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  3. I do so empathize, Jean - with your comments about the students and about the dry skin. It's so frustrating to see students wasting the opportunities their parents have paid so much for them to have. Jeremy's right, though. All you can hope for is to have some positive influence on one or two per year.

    And living in the tropics has done wonders for my skin. Whenever I return to North America, though - regardless of the season - I seem to turn into a pineapple.

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  4. Jean:
    But I really did crave fame and fortune with an unrelenting hunger. Anyway as far as being intimidating, my first home room teacher in high school was one of the most fearsome men I had ever met. He was short, only 5' 6" but had a body like Arnold Schwarzenegger (speaking of rapists) and a constant scowl. He taught history. If you dozed in his class he knocked you into next Tuesday (teachers could do that then). He was the cross-country and asst track coast. He was one of the first adults who really got me to reach beyond my self imposed limits. We are still friends fifty years later, although I still call him Mr. McGinnis or Sir. Like Jeremy I hope you can find some satisfaction in being that kind of inspiration for just one student each semester. I couldn't do your job. What Daddy says-more fat in you diet.

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  5. Thanks for commenting, all. I hadn't thought of oil or olives as an antidote for dry skin -- will have to try them. And you're right about cravings not necessarily being short-term, Daddy X. Everything I complained about in my post is long-term. Actually, I do have some students who seem engaged in the learning process, and some who have come back to tell me what an inspiration I was to them, which is heart-warming. Some days, however . . .
    I'll probably get some of the things I crave (warmth, rest, cheerful companionship, time to write) during the holidays.

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  6. I think being comfortable is one of the things we crave when we're uncomfortable--itchy, sore, too hot, too cold, joints and /or muscles aching--and then take for granted when we're reasonably comfortable and can proceed to crave higher levels of pleasure. We shouldn't shortchange the pleasures of sitting down at last after hours on our feet, or kicking off tight shoes, or even having uncomfortably cold feet and then slipping into bed beside someone who has warm (and willing) feet. (I wonder why I seem to be fixated on feet just now? Maybe I need to kick off my shoes, and make sure my feet (currently hot) are cold enough to make getting into bed fun when the time comes.)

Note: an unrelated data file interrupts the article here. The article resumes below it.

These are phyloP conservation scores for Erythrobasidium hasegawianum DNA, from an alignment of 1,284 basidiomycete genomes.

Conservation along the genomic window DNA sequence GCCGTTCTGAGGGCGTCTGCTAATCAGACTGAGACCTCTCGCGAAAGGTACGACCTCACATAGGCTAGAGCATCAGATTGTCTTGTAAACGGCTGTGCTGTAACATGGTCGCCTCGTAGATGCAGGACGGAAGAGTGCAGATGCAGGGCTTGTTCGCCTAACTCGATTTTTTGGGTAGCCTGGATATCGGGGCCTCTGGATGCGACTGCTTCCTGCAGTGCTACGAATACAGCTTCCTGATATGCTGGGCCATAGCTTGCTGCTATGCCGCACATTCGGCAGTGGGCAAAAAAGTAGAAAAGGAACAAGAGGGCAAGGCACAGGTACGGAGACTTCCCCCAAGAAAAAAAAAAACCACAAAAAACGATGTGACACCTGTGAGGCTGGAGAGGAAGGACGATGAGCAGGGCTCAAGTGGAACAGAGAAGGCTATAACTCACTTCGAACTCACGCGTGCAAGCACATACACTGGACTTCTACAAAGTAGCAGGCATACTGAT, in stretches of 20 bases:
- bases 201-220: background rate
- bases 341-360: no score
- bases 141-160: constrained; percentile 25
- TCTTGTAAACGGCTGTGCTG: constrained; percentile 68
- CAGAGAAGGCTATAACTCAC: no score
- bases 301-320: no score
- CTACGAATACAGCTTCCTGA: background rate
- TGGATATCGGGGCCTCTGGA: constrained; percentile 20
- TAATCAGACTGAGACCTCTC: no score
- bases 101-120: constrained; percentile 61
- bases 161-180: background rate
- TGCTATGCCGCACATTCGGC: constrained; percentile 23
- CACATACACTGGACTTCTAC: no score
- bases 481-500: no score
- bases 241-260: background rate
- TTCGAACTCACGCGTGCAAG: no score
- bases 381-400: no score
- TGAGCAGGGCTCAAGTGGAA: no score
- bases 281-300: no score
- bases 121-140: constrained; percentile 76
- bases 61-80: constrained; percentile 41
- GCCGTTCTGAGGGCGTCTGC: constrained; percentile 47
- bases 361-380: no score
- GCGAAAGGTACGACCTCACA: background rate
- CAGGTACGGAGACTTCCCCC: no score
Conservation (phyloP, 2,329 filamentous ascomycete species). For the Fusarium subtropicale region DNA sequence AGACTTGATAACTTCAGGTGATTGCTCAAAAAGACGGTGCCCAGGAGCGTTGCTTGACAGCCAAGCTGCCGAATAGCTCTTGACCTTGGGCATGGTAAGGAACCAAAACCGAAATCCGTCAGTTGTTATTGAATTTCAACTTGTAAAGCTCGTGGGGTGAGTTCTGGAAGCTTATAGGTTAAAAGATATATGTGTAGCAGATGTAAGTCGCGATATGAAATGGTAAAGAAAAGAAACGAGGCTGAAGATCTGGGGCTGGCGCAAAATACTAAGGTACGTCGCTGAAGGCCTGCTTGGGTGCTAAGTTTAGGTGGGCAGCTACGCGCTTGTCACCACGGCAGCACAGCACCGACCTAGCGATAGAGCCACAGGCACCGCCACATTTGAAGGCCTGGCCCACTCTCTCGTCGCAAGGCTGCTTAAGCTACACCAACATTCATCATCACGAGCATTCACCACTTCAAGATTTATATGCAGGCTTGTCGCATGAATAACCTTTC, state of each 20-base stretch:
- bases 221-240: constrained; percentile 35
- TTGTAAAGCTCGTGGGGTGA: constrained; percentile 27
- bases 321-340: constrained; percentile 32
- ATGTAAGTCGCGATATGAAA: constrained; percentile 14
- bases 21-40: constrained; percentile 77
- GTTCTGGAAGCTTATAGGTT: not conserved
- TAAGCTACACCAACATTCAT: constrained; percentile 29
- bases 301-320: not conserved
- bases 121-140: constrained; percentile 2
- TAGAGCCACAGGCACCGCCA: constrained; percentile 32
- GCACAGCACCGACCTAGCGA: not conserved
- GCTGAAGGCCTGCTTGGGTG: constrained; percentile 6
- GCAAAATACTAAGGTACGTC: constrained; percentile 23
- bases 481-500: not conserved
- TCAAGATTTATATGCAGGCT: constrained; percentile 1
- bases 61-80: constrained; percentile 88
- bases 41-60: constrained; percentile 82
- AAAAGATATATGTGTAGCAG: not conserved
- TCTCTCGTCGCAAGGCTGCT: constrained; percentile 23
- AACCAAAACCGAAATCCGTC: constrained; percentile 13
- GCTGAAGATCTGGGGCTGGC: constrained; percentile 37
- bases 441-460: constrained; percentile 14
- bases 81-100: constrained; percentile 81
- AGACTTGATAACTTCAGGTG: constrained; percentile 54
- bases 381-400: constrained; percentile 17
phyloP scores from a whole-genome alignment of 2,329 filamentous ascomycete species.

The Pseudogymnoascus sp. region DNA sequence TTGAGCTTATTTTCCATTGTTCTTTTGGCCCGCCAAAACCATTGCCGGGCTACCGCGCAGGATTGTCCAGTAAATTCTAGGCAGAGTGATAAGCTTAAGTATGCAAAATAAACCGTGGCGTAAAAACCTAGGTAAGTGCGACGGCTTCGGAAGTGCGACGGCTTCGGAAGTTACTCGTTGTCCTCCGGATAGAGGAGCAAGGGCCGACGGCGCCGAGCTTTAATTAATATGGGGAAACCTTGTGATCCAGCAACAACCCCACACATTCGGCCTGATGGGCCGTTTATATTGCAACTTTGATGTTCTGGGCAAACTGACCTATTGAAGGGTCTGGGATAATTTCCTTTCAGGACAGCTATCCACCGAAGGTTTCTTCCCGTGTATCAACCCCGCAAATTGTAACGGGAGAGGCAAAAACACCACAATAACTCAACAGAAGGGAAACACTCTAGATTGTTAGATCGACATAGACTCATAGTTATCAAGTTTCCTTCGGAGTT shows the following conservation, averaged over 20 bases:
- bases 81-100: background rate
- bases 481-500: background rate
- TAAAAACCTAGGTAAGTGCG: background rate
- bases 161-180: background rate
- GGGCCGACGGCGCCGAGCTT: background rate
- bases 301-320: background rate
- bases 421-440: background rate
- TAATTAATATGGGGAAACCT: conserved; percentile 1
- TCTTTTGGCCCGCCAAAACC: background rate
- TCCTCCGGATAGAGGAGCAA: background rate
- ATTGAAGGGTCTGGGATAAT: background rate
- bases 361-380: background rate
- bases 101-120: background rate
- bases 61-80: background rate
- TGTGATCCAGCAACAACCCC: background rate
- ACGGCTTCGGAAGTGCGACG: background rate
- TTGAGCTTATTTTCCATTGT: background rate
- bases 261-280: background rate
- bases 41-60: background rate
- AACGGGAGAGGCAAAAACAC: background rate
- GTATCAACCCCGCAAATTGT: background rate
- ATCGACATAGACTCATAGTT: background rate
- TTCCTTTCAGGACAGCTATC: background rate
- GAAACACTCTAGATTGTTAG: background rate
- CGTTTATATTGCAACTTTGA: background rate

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  7. I've never had such dry, itchy skin as I've got right now. I guess this, too, is one of the vagaries of getting older. About the ONLY benefit I've noticed is that I don't have to shave my legs so often since the hair isn't as thick...or my armpits. But all of the other discomforts add up, and so the whole getting older thing is definitely not all "beer and skittles". I've been slathering on lotion like it's going out of style, and it only helps for the short term. It's embarrassing to have to scratch this much in public, while at work. Ignoring it is even worse! Is it too soon to start longing for summer again??

    I sub at local high schools. The students are mostly monumentally uninvolved with the educational opportunities being presented to them. My son who will be graduating in December with his BS in Geology, is grateful that his assistant-ship that just got approved for him to work on his masters, is a research assistant-ship, so he doesn't have to be a TA for a 100-level lab class. Even in his labs as a student, he gets frustrated with the students around him who don't listen to instructions, mess around with their phones, then complain that they didn't have time to finish, or didn't understand the lab.. He'd make a terrible TA, since he'd be the one to call them on their lack of attention and their attitude of, "Is this going to be on the test? Will this affect my grade?" Instead of, "What can I learn from this, to justify all of the money being spent to keep me here, and all of the time the educational staff is spending to present me opportunities that I'm free to ignore?:"

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  8. Thanks for commenting, Sacchi and Fiona.

    Fiona, I didn't know that you sub in high schools -- that must be a thankless job. I'm glad your son got funding for graduate work without having to teach. I assumed that teaching was a kind of indentured servitude for grad students. It's nice to know there are other options.

    Sometimes I remind myself that the bratty students who avoid & ignore whatever is happening in the classroom tend to be noticeable, but there are other students too. In a large class, it's easy to focus only on the worst. In first-year classes, I get the brilliant, the hopeless, and every shade in between.

    I'm glad I have such an indulgent audience when I post a whiny rant. :)

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  9. As far as the dry skin, may I recommend argan oil? I live in New England and was really suffering as the weather changed, and sick of applying lotion seven times a day. Argan oil seems to have cleared that up, and I like the smell of it, too.

    As far as the teaching, I can totally imagine how it can be demoralizing. I also have lots of trouble dealing with situations where I'm upset about my usual stuff while my partner or those close to me seem to be going through something more dramatic. Good luck with that!